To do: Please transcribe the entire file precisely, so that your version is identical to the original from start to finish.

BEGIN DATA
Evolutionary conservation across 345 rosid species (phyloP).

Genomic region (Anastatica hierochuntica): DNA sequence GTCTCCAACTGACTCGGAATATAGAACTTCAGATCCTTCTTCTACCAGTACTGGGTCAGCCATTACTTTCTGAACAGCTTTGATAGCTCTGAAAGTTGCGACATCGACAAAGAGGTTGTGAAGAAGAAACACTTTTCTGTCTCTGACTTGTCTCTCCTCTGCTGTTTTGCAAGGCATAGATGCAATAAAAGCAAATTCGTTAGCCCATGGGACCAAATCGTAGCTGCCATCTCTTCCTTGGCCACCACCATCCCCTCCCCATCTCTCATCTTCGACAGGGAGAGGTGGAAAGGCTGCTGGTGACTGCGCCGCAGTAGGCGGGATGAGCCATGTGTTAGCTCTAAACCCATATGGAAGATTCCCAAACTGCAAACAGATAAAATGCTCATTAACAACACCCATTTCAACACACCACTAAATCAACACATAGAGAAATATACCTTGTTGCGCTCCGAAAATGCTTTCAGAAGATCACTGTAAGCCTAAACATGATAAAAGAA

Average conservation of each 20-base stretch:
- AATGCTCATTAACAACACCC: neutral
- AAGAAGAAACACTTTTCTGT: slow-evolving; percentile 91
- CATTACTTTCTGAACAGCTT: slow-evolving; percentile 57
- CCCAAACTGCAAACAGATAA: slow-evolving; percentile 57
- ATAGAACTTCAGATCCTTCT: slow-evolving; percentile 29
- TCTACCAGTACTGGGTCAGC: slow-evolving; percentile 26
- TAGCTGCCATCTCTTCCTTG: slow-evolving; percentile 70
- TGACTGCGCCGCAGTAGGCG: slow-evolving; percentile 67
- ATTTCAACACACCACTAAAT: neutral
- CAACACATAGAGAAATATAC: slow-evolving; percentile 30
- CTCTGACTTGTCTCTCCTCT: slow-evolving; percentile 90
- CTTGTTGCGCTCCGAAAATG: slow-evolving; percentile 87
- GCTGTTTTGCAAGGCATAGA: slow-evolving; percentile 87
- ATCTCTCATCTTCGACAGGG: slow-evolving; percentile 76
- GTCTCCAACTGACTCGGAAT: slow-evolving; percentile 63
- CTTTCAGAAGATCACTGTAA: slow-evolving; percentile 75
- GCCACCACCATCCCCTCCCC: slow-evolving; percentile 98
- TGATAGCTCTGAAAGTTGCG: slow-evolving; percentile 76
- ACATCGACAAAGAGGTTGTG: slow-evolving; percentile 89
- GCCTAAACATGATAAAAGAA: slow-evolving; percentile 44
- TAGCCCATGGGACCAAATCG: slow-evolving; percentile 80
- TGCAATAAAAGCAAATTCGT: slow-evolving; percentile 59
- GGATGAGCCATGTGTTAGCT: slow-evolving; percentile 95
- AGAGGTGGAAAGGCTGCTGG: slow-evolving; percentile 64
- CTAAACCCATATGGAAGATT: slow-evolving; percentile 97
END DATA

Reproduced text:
Evolutionary conservation across 345 rosid species (phyloP).

Genomic region (Anastatica hierochuntica): DNA sequence GTCTCCAACTGACTCGGAATATAGAACTTCAGATCCTTCTTCTACCAGTACTGGGTCAGCCATTACTTTCTGAACAGCTTTGATAGCTCTGAAAGTTGCGACATCGACAAAGAGGTTGTGAAGAAGAAACACTTTTCTGTCTCTGACTTGTCTCTCCTCTGCTGTTTTGCAAGGCATAGATGCAATAAAAGCAAATTCGTTAGCCCATGGGACCAAATCGTAGCTGCCATCTCTTCCTTGGCCACCACCATCCCCTCCCCATCTCTCATCTTCGACAGGGAGAGGTGGAAAGGCTGCTGGTGACTGCGCCGCAGTAGGCGGGATGAGCCATGTGTTAGCTCTAAACCCATATGGAAGATTCCCAAACTGCAAACAGATAAAATGCTCATTAACAACACCCATTTCAACACACCACTAAATCAACACATAGAGAAATATACCTTGTTGCGCTCCGAAAATGCTTTCAGAAGATCACTGTAAGCCTAAACATGATAAAAGAA

Average conservation of each 20-base stretch:
- AATGCTCATTAACAACACCC: neutral
- AAGAAGAAACACTTTTCTGT: slow-evolving; percentile 91
- CATTACTTTCTGAACAGCTT: slow-evolving; percentile 57
- CCCAAACTGCAAACAGATAA: slow-evolving; percentile 57
- ATAGAACTTCAGATCCTTCT: slow-evolving; percentile 29
- TCTACCAGTACTGGGTCAGC: slow-evolving; percentile 26
- TAGCTGCCATCTCTTCCTTG: slow-evolving; percentile 70
- TGACTGCGCCGCAGTAGGCG: slow-evolving; percentile 67
- ATTTCAACACACCACTAAAT: neutral
- CAACACATAGAGAAATATAC: slow-evolving; percentile 30
- CTCTGACTTGTCTCTCCTCT: slow-evolving; percentile 90
- CTTGTTGCGCTCCGAAAATG: slow-evolving; percentile 87
- GCTGTTTTGCAAGGCATAGA: slow-evolving; percentile 87
- ATCTCTCATCTTCGACAGGG: slow-evolving; percentile 76
- GTCTCCAACTGACTCGGAAT: slow-evolving; percentile 63
- CTTTCAGAAGATCACTGTAA: slow-evolving; percentile 75
- GCCACCACCATCCCCTCCCC: slow-evolving; percentile 98
- TGATAGCTCTGAAAGTTGCG: slow-evolving; percentile 76
- ACATCGACAAAGAGGTTGTG: slow-evolving; percentile 89
- GCCTAAACATGATAAAAGAA: slow-evolving; percentile 44
- TAGCCCATGGGACCAAATCG: slow-evolving; percentile 80
- TGCAATAAAAGCAAATTCGT: slow-evolving; percentile 59
- GGATGAGCCATGTGTTAGCT: slow-evolving; percentile 95
- AGAGGTGGAAAGGCTGCTGG: slow-evolving; percentile 64
- CTAAACCCATATGGAAGATT: slow-evolving; percentile 97